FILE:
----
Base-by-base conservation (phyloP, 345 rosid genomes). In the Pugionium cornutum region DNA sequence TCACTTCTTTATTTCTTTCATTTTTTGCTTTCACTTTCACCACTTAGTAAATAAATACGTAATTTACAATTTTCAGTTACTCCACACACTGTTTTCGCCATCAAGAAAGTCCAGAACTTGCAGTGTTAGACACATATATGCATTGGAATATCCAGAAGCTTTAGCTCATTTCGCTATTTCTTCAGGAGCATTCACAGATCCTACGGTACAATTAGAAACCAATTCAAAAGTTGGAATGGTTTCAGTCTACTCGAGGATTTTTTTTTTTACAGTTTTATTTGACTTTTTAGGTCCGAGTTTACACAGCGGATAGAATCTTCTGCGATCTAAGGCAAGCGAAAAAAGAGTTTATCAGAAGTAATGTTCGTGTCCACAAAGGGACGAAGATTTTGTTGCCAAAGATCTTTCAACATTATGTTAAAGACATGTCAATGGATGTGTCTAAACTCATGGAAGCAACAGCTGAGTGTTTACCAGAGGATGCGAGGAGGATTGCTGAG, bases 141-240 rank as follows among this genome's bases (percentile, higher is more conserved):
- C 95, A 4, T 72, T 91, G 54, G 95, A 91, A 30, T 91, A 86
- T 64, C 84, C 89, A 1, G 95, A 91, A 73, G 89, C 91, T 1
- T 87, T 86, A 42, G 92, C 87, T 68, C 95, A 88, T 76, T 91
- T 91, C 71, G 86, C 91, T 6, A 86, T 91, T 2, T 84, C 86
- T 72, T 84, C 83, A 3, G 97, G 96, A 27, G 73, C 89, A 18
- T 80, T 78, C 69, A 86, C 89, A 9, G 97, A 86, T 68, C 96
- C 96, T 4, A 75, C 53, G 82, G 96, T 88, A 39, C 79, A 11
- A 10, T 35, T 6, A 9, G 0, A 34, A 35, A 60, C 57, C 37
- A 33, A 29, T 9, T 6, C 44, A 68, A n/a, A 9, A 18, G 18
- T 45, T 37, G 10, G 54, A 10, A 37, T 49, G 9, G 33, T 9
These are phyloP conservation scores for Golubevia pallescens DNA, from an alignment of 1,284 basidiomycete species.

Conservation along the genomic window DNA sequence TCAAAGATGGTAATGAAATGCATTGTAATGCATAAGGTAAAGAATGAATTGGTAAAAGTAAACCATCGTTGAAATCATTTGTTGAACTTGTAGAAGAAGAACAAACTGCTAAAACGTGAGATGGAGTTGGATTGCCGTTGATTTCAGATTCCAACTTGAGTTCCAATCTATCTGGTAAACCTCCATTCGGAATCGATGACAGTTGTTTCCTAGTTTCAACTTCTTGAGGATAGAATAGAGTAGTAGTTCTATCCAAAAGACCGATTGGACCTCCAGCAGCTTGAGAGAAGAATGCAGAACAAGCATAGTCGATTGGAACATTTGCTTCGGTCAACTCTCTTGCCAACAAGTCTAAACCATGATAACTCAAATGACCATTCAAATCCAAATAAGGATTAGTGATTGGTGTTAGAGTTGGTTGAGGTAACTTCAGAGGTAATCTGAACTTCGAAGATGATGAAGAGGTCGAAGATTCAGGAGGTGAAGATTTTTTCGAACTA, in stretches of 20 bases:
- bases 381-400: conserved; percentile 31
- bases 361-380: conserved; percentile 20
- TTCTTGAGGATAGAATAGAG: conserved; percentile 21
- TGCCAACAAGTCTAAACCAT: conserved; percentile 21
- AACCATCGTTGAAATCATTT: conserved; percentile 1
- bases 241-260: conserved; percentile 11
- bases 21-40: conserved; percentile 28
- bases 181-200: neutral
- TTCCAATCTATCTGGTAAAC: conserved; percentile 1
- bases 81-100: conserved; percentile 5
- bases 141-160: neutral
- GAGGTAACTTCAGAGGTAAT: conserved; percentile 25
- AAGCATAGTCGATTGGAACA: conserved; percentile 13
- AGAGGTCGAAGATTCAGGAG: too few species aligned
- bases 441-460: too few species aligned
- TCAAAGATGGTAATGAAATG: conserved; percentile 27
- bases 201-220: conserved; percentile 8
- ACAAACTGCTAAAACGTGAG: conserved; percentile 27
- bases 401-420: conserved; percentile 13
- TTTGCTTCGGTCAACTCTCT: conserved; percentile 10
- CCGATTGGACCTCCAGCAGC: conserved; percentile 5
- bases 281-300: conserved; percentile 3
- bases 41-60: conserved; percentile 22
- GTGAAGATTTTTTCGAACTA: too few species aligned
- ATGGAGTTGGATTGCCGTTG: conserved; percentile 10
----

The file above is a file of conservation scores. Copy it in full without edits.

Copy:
Base-by-base conservation (phyloP, 345 rosid genomes). In the Pugionium cornutum region DNA sequence TCACTTCTTTATTTCTTTCATTTTTTGCTTTCACTTTCACCACTTAGTAAATAAATACGTAATTTACAATTTTCAGTTACTCCACACACTGTTTTCGCCATCAAGAAAGTCCAGAACTTGCAGTGTTAGACACATATATGCATTGGAATATCCAGAAGCTTTAGCTCATTTCGCTATTTCTTCAGGAGCATTCACAGATCCTACGGTACAATTAGAAACCAATTCAAAAGTTGGAATGGTTTCAGTCTACTCGAGGATTTTTTTTTTTACAGTTTTATTTGACTTTTTAGGTCCGAGTTTACACAGCGGATAGAATCTTCTGCGATCTAAGGCAAGCGAAAAAAGAGTTTATCAGAAGTAATGTTCGTGTCCACAAAGGGACGAAGATTTTGTTGCCAAAGATCTTTCAACATTATGTTAAAGACATGTCAATGGATGTGTCTAAACTCATGGAAGCAACAGCTGAGTGTTTACCAGAGGATGCGAGGAGGATTGCTGAG, bases 141-240 rank as follows among this genome's bases (percentile, higher is more conserved):
- C 95, A 4, T 72, T 91, G 54, G 95, A 91, A 30, T 91, A 86
- T 64, C 84, C 89, A 1, G 95, A 91, A 73, G 89, C 91, T 1
- T 87, T 86, A 42, G 92, C 87, T 68, C 95, A 88, T 76, T 91
- T 91, C 71, G 86, C 91, T 6, A 86, T 91, T 2, T 84, C 86
- T 72, T 84, C 83, A 3, G 97, G 96, A 27, G 73, C 89, A 18
- T 80, T 78, C 69, A 86, C 89, A 9, G 97, A 86, T 68, C 96
- C 96, T 4, A 75, C 53, G 82, G 96, T 88, A 39, C 79, A 11
- A 10, T 35, T 6, A 9, G 0, A 34, A 35, A 60, C 57, C 37
- A 33, A 29, T 9, T 6, C 44, A 68, A n/a, A 9, A 18, G 18
- T 45, T 37, G 10, G 54, A 10, A 37, T 49, G 9, G 33, T 9
These are phyloP conservation scores for Golubevia pallescens DNA, from an alignment of 1,284 basidiomycete species.

Conservation along the genomic window DNA sequence TCAAAGATGGTAATGAAATGCATTGTAATGCATAAGGTAAAGAATGAATTGGTAAAAGTAAACCATCGTTGAAATCATTTGTTGAACTTGTAGAAGAAGAACAAACTGCTAAAACGTGAGATGGAGTTGGATTGCCGTTGATTTCAGATTCCAACTTGAGTTCCAATCTATCTGGTAAACCTCCATTCGGAATCGATGACAGTTGTTTCCTAGTTTCAACTTCTTGAGGATAGAATAGAGTAGTAGTTCTATCCAAAAGACCGATTGGACCTCCAGCAGCTTGAGAGAAGAATGCAGAACAAGCATAGTCGATTGGAACATTTGCTTCGGTCAACTCTCTTGCCAACAAGTCTAAACCATGATAACTCAAATGACCATTCAAATCCAAATAAGGATTAGTGATTGGTGTTAGAGTTGGTTGAGGTAACTTCAGAGGTAATCTGAACTTCGAAGATGATGAAGAGGTCGAAGATTCAGGAGGTGAAGATTTTTTCGAACTA, in stretches of 20 bases:
- bases 381-400: conserved; percentile 31
- bases 361-380: conserved; percentile 20
- TTCTTGAGGATAGAATAGAG: conserved; percentile 21
- TGCCAACAAGTCTAAACCAT: conserved; percentile 21
- AACCATCGTTGAAATCATTT: conserved; percentile 1
- bases 241-260: conserved; percentile 11
- bases 21-40: conserved; percentile 28
- bases 181-200: neutral
- TTCCAATCTATCTGGTAAAC: conserved; percentile 1
- bases 81-100: conserved; percentile 5
- bases 141-160: neutral
- GAGGTAACTTCAGAGGTAAT: conserved; percentile 25
- AAGCATAGTCGATTGGAACA: conserved; percentile 13
- AGAGGTCGAAGATTCAGGAG: too few species aligned
- bases 441-460: too few species aligned
- TCAAAGATGGTAATGAAATG: conserved; percentile 27
- bases 201-220: conserved; percentile 8
- ACAAACTGCTAAAACGTGAG: conserved; percentile 27
- bases 401-420: conserved; percentile 13
- TTTGCTTCGGTCAACTCTCT: conserved; percentile 10
- CCGATTGGACCTCCAGCAGC: conserved; percentile 5
- bases 281-300: conserved; percentile 3
- bases 41-60: conserved; percentile 22
- GTGAAGATTTTTTCGAACTA: too few species aligned
- ATGGAGTTGGATTGCCGTTG: conserved; percentile 10